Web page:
On September 25, 2018 the government launched an internet consultation, giving interested parties the opportunity to raise issues that are important to them relating to i) Dutch tax treaty policy and ii) the designation of low-taxed states with a view to – first of all – the application of the measure on Controlled Foreign Companies (‘CFC’s’) proposed on Budget Day.
We will briefly address these two aspects of the consultation.
Tax treaty policy
During the course of 2019 the Deputy Minister of Finance will send a letter to the Lower House informing it about the changes that have taken place in tax treaty policy since the 2011 Memorandum on Tax Treaty Policy. This letter will discuss matters such as the effects of the abolition of the current dividend withholding tax and the proposed introduction of a conditional withholding tax on dividends (in 2020) and on interest and royalties (in 2021). These proposals were discussed in our Budget Day memorandum. The letter will also pay attention to the treaty relationship with developing countries. The explanatory notes to the consultation point out the differences between the OECD Model Convention and the UN Model Convention, which developing countries often use as their starting point. The latter convention, for example, allows withholding tax on profits from international shipping and on capital gains on shares in general.
In short, the conditional withholding tax to be introduced will cover dividends, interest and royalty payments to affiliated entities established in low-tax states and in abuse situations. If a tax treaty concluded with such a jurisdiction hinders taxation, the Netherlands will approach the treaty partner in order to amend the treaty in such a way that the Netherlands can impose the withholding tax. The Deputy Minister also indicated that it may be examined whether, in cases where there is no abuse, only taxation in the state of residence or a reduced rate can be included in the treaty. This is possible by including a specific anti-abuse provision. An example of the latter would be only granting treaty benefits if there is a tax of at least 7% or specific substance.
Designation of low-taxed states
The bill to implement the First European Anti-Tax Avoidance Directive (ATAD1) was presented to the Lower House on Budget Day. One of the measures contained in the bill is the introduction of a CFC measure, which will apply to financial years commencing on or after January 1, 2019. Under this measure, CFC profits from passive sources of income that are not distributed or not distributed promptly will, in principle, be included in the Dutch tax base. Please also refer to our Budget Day memorandum.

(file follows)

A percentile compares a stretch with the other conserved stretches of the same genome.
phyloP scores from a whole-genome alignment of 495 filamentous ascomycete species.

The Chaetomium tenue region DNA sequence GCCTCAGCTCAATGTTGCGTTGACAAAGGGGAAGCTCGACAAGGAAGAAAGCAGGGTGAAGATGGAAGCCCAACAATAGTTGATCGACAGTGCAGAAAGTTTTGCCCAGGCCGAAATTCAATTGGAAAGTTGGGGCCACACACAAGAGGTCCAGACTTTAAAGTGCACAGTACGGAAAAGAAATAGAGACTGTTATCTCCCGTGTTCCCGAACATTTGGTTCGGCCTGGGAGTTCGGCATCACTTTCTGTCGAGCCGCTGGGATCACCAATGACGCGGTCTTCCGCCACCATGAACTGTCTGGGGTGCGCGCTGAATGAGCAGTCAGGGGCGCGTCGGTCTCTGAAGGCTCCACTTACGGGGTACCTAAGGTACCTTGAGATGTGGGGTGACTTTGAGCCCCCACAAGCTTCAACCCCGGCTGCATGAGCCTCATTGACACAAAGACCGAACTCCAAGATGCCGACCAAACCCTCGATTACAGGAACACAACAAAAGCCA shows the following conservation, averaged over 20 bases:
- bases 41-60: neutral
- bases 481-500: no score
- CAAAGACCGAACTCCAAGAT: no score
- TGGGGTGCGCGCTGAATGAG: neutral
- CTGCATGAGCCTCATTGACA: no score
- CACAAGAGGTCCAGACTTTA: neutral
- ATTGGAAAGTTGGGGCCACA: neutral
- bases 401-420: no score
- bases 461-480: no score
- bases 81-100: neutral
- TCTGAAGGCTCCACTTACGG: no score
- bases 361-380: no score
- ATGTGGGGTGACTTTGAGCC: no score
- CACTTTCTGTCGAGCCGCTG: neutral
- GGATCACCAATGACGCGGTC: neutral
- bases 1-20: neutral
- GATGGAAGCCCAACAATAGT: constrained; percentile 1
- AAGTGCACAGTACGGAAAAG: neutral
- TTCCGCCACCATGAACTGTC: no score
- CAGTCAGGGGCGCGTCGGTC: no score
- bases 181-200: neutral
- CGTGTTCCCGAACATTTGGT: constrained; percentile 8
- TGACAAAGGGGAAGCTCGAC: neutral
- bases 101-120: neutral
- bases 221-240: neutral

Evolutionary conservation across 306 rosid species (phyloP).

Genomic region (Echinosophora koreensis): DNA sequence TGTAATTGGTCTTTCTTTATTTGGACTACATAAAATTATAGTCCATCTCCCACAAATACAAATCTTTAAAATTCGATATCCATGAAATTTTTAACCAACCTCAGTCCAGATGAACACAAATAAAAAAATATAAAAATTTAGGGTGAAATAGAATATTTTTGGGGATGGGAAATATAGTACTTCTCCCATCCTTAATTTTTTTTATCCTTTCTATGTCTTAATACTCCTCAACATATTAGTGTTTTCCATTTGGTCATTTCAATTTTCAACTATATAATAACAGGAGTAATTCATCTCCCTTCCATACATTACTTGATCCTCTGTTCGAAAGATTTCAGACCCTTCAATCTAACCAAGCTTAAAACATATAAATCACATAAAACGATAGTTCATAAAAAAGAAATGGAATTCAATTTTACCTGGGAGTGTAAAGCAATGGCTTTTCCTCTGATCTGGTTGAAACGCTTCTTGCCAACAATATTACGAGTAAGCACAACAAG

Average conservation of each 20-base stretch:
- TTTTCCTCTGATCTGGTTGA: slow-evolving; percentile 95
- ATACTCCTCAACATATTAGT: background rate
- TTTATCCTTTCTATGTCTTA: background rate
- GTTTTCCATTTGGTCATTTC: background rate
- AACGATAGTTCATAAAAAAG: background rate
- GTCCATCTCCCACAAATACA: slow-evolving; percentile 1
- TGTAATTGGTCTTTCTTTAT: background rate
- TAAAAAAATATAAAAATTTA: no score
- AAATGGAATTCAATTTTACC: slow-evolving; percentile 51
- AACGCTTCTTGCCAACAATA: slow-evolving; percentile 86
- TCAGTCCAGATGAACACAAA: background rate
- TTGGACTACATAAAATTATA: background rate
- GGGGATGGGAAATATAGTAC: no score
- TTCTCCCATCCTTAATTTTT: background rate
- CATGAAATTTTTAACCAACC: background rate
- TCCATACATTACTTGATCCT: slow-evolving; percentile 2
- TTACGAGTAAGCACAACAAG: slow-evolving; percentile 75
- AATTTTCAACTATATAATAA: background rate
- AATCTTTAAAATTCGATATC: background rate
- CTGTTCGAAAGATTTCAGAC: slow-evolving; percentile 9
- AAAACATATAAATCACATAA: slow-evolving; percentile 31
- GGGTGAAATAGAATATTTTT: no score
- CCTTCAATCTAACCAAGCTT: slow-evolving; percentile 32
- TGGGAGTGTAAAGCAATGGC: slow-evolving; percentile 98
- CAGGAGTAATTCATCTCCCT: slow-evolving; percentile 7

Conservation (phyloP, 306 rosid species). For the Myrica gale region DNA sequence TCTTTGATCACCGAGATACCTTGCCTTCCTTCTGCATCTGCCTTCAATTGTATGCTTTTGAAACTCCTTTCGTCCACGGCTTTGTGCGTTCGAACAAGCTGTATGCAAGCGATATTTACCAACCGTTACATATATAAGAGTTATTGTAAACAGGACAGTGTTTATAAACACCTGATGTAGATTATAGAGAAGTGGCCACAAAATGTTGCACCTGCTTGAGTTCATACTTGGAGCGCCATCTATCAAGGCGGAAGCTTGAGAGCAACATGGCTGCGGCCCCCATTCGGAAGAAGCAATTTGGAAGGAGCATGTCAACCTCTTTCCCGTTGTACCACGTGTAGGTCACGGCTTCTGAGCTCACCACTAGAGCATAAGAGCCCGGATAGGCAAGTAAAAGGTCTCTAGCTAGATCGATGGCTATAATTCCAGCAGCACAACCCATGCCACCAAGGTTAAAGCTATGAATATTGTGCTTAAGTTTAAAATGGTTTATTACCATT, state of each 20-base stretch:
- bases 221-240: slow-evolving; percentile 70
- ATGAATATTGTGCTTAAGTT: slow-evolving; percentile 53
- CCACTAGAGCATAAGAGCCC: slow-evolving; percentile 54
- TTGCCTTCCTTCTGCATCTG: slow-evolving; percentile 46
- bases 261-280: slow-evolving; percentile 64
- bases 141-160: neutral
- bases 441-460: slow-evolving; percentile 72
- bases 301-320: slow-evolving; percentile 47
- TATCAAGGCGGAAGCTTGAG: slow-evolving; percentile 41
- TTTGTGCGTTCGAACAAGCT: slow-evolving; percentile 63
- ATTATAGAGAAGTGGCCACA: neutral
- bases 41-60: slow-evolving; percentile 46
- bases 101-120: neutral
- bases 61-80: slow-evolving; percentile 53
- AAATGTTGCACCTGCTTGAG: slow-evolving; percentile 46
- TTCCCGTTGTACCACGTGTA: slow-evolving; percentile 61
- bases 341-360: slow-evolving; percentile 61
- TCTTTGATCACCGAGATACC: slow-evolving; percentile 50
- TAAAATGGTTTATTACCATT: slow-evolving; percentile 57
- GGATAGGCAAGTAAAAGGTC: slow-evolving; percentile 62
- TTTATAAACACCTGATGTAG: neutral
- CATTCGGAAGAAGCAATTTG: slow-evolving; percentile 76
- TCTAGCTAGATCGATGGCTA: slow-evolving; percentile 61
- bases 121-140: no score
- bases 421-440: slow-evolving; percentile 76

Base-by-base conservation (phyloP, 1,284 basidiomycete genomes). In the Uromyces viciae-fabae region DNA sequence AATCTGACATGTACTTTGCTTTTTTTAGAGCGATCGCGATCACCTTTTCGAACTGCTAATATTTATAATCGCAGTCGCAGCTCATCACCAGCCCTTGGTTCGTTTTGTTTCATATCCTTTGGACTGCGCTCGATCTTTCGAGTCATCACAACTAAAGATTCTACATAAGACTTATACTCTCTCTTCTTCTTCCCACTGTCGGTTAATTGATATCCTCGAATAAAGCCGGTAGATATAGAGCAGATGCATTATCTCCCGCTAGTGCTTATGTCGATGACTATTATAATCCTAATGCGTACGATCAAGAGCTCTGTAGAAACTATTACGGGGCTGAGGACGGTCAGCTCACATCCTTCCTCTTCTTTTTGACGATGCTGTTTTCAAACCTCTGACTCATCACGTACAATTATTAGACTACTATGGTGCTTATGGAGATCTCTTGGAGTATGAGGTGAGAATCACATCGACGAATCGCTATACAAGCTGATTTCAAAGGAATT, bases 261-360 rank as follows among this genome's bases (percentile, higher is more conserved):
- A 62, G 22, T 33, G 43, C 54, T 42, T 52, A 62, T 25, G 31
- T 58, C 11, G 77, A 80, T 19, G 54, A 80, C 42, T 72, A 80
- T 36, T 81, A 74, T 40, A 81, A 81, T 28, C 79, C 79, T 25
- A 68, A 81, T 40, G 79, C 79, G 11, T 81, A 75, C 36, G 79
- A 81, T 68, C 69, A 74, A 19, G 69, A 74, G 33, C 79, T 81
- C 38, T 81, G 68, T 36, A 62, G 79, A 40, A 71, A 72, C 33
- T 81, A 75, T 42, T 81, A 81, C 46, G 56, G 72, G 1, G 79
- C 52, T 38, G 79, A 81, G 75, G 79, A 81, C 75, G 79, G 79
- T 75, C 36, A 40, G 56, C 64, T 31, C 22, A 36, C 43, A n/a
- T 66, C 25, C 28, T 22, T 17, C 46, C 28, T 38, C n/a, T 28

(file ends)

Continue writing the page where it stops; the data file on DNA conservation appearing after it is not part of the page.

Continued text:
One of the characteristics of a CFC is that it must involve an entity or permanent establishment in a designated state, i.e. low-taxed states (without profit tax or with a statutory rate of less than 7%) or a state appearing on the EU list of non-cooperative countries (‘EU blacklist’).
An exhaustive list of these designated states will be drawn up annually and laid down in a ministerial regulation. It will be based on the rate applying on October 1 of the preceding calendar year or on the most recent EU blacklist for the preceding calendar year.
The designation of low-taxed states will take for place for the first time with October 1, 2018 as reference date, i.e. for the 2019 tax year. The consultation document contains an appendix with a provisional overview of low-taxed states based on currently available information: Anguilla, the Bahamas, Bahrain, Bermuda, the British Virgin Islands, Guernsey, the Isle of Man, Jersey, the Cayman Islands, Kuwait, Palau, Qatar, Saudi Arabia, the Turks and Caicos Islands, Vanuatu and the United Arab Emirates.
According to the consultation document, the consultation is taking place so that current knowledge about the tax systems of other countries can be taken into account when establishing a final list of designated states at the end of the calendar year. This will avoid countries being wrongly placed on the list or mistakenly being omitted from the list.
The EU blacklist (since May 25, 2018: American Samoa, Guam, Namibia, Palau, Samoa, Trinidad and Tobago and the US Virgin Islands) is a fact and is not part of the consultation (but is part of the final list).
The states that are designated as low-taxed in 2019 (with October 1, 2019 as reference date) for the purposes of the 2020 tax year and those designated as such in later years, will also be relevant for the taxation of the aforementioned conditional withholding tax on dividends, interest and royalties that is to be introduced.
The consultation closes on October 22, 2018. If approval is granted, the responses will then be published.